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Router Box Joints Fort Morgan CO

Looking for Router Box Joints in Fort Morgan? We have compiled a list of businesses and services around Fort Morgan that should help you with your search. We hope this page helps you find Router Box Joints in Fort Morgan.

Mr. D'S Ace Home Center
(970) 867-3303
1000 East Platte Avenue
Fort Morgan, CO
 
Fastenal- Ft. Morgan
970-867-4475
19873 US Highway 34 Ft. Morgan, CO, 80701
Ft. Morgan, CO
 
Ft Morgan - Auth Hometown
(970) 867-5200
1997 E Piatte Ave
Fort Morgan, CO
Store Hours
Hometown Dealers
Store Type
Hometown Dealers
Hours
Mon:9-18
Tue:9-18
Wed:9-18
Thu:9-18
Fri:9-18
Sat:9-18
Sun:12.5-17.5
Store Features
Mon:9-18
Tue:9-18
Wed:9-18
Thu:9-18
Fri:9-18
Sat:9-18
Sun:12.5-17.5

Country Do it Best Hardware
(970) 483-7312
218 Main St.
Wiggins, CO
 
The Home Depot
(970)224-1239
1251 E Magnolia Street
Fort Collins, CO
Hours
Mon-Sat: 6:00am-10:00pm
Sun: 7:00am-8:00pm

Murdoch's Ranch & Home Supply
(970) 542-1515
1207 W. Platte Avenue
Fort Morgan, CO
 
Bloedorn Lumber Building Mtrls
(970) 867-5646
130 State Street
Fort Morgan, CO
 
Farm & Home Hardware
(970) 842-2879
122 Custer St
Brush, CO
 
The Home Depot
(303)805-9991
11111 South Parker Road
Parker, CO
Hours
Mon-Sat: 6:00am-10:00pm
Sun: 7:00am-8:00pm

The Home Depot
(303)655-1686
2440 Buckley Road
Brighton, CO
Hours
Mon-Sat: 6:00am-10:00pm
Sun: 7:00am-8:00pm

Router Box Joints - Techniques - American Woodworker

Cypress Chest

Beautiful outdoor storage made to take the elements.

by Dave Munkittrick

Storage is like money; we never seem to have enough. Well, I can’t help you much with your finances, but I can give you a hand on the storage front. A frequently overlooked storage area is outdoors. I’m not talking about another tool shed, but a beautiful chest designed to store the smaller outdoor amenities we use everyday, such as cushions for deck furniture, pool toys or even gardening supplies. This elegant chest is a real eye-catcher with ample storage designed to keep the contents dry and clean.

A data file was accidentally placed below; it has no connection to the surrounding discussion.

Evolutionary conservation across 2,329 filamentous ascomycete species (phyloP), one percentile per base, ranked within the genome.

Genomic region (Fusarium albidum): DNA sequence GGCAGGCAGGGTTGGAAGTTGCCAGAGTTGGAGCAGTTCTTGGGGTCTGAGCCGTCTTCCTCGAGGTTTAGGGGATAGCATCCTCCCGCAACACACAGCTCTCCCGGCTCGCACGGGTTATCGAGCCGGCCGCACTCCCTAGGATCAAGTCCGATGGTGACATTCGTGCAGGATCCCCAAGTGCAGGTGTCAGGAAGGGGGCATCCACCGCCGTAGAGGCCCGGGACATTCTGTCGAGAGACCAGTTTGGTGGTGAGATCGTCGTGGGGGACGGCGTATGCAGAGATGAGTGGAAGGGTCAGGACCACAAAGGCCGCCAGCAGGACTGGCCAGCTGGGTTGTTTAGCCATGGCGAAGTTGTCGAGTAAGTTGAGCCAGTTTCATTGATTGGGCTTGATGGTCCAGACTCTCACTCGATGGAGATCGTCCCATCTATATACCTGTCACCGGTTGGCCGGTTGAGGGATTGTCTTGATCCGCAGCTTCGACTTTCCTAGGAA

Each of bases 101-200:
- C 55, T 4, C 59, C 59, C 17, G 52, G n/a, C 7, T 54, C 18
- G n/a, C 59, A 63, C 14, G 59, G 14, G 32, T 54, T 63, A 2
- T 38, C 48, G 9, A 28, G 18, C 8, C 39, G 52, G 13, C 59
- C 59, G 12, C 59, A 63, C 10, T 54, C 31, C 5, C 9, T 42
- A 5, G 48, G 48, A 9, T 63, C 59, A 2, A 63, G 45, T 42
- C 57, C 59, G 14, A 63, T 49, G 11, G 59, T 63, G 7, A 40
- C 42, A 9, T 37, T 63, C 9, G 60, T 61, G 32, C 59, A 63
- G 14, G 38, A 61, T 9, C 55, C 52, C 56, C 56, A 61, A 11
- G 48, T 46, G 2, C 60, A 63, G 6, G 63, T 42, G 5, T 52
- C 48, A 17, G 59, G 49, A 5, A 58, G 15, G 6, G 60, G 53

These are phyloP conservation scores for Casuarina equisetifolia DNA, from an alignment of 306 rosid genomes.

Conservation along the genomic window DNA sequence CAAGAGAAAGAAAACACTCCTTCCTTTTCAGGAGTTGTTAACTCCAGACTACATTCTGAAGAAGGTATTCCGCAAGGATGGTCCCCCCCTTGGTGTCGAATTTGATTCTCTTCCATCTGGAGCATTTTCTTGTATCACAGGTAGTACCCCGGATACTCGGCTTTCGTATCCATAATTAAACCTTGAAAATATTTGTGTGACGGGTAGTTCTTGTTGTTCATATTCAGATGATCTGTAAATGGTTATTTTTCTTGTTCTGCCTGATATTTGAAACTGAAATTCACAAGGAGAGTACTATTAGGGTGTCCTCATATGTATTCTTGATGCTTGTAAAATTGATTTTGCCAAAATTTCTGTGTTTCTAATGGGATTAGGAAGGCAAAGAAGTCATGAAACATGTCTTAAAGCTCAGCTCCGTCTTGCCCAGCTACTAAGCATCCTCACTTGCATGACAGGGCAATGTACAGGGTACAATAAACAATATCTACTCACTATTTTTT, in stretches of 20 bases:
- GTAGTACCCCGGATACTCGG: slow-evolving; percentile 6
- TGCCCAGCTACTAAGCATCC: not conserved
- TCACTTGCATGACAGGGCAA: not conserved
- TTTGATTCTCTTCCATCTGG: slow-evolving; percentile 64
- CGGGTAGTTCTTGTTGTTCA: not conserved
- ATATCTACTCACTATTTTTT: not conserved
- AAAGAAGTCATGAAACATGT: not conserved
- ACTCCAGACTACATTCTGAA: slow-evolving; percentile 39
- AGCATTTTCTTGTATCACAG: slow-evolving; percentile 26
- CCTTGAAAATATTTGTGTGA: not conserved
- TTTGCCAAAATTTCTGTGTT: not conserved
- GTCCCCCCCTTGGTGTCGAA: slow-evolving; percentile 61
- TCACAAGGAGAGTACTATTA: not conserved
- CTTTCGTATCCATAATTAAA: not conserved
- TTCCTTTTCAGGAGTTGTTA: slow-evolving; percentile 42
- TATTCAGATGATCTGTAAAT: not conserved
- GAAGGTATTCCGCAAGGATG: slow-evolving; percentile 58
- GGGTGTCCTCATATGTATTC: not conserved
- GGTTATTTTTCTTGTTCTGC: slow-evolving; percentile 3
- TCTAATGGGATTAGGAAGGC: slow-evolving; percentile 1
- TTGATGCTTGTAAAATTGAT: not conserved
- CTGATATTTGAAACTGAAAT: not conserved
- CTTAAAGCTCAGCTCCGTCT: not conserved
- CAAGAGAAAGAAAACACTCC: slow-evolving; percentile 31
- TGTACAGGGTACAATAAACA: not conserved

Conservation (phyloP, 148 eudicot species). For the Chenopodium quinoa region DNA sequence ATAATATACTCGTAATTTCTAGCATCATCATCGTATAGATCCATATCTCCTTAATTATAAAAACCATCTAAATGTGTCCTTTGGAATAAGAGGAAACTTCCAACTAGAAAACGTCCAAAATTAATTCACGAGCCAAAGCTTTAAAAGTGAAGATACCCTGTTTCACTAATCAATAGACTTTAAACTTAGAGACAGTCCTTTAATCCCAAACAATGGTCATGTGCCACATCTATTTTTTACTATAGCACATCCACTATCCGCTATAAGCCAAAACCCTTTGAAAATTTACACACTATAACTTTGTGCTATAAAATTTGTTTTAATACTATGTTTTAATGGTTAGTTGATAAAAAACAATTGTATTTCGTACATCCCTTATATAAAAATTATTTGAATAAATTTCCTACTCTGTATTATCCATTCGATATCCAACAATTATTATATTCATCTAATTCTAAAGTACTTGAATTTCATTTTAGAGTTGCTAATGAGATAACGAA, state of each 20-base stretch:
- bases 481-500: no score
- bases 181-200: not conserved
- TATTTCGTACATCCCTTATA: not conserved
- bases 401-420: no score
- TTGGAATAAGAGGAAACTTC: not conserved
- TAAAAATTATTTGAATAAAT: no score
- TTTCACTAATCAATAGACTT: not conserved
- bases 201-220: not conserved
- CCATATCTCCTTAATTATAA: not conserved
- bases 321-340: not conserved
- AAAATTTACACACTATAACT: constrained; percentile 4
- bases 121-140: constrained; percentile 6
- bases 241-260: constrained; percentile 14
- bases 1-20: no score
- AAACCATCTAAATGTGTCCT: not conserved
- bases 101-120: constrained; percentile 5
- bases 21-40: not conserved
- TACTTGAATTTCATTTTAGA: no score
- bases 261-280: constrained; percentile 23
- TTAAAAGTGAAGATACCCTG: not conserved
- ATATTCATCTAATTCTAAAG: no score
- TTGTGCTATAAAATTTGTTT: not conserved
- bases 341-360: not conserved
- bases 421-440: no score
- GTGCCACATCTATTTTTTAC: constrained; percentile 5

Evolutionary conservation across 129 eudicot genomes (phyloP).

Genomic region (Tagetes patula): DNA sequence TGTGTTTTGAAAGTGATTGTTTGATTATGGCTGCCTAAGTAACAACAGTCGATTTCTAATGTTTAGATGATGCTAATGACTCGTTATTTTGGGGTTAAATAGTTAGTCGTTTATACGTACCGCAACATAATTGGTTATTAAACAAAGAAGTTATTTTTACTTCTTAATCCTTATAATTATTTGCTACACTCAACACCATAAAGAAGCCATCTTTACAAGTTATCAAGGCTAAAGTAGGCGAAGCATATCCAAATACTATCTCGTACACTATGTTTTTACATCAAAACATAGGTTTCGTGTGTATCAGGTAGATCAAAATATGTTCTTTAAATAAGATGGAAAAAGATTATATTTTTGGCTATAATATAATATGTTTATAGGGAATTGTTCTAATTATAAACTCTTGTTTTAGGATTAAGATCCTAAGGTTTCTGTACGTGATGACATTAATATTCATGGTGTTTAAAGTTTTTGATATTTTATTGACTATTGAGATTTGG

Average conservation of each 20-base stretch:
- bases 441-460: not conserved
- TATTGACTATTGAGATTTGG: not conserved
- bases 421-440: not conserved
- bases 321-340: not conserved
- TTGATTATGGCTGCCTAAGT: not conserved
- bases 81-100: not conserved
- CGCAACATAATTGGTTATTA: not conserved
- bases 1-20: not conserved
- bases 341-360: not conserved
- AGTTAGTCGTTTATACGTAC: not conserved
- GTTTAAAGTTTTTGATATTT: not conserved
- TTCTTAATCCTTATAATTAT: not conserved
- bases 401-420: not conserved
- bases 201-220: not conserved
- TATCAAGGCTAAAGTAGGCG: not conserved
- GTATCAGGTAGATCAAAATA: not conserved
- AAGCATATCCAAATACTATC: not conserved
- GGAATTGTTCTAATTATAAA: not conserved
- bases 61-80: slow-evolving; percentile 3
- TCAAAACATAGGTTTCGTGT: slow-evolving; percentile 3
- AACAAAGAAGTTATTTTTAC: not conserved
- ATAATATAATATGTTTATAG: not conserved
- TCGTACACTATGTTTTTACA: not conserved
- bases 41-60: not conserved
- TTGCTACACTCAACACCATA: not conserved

I used cypress to build this chest. It’s a beautiful, cream-colored wood similar in appearance to a light-colored cedar or fir. Cypress is about 50 percent harder than clear cedar but about half the cost (see Sources, page 68). Cypress is a rot-resistant member of the pine family native to swampy areas in the Southern United States. It’s a stable wood, meaning it won’t expand and contract a lot with the seasons. Cypress also machines well and takes any finish.

The top sheds rainfall because the lid has a broad overhang and its hinge creates a gentle slope. 

A chamfered bottom rail prevents rainwater from pooling and eventually causing decay.

A deck-like bottomwith gaps between the boards allows air to circulate to prevent mold or mildew. A galvanized metal screen called hardware cloth is mounted under the decking to keep unwanted critters out.

Build the Legs and Rails

If your lumber is kiln-dried and your chest will be kept outdoors, I recommend stacking your lumber in a covered area outside for several weeks before you build. Kiln-dried cypress will have around 8 percent moisture content; you can expect it to stabilize around 12 percent after it’s been outside. 

1. Sort your wood and select the best-looking pieces for the lid (A) and front panel (B). Rough-cut your stock according to the Cutting List (see page 68), but leave everything oversize by at least 1/2-in. in length. Parts made from glued-up stock (G through L) should initially be cut an extra 1/2 in. wide.

2. Use a waterproof glue, like Titebond III, to face-glue three pieces of 3/4-in. stock for each leg (G). Glue up two pieces for the rail stock (H through L). Make an extra leg blank and an extra rail to test setups. Mark the best-looking face on each piece. 

3. Trim the leg blanks to size after the glue has dried (Photo 1). Don’t cut the tapers yet. The grooves and mortises are cut while the leg blank is still square.

4. Lay out the groove location and the taper (Figs. B and C, below) on each leg. Position the legs on your bench just as they’ll be on the chest to make sure you’ve got everything oriented correctly.

5. Cut the stopped grooves on each leg (Photo 2; Fig. B). It takes two fence settings to complete the two grooves. The first groove is cut with an outside ...

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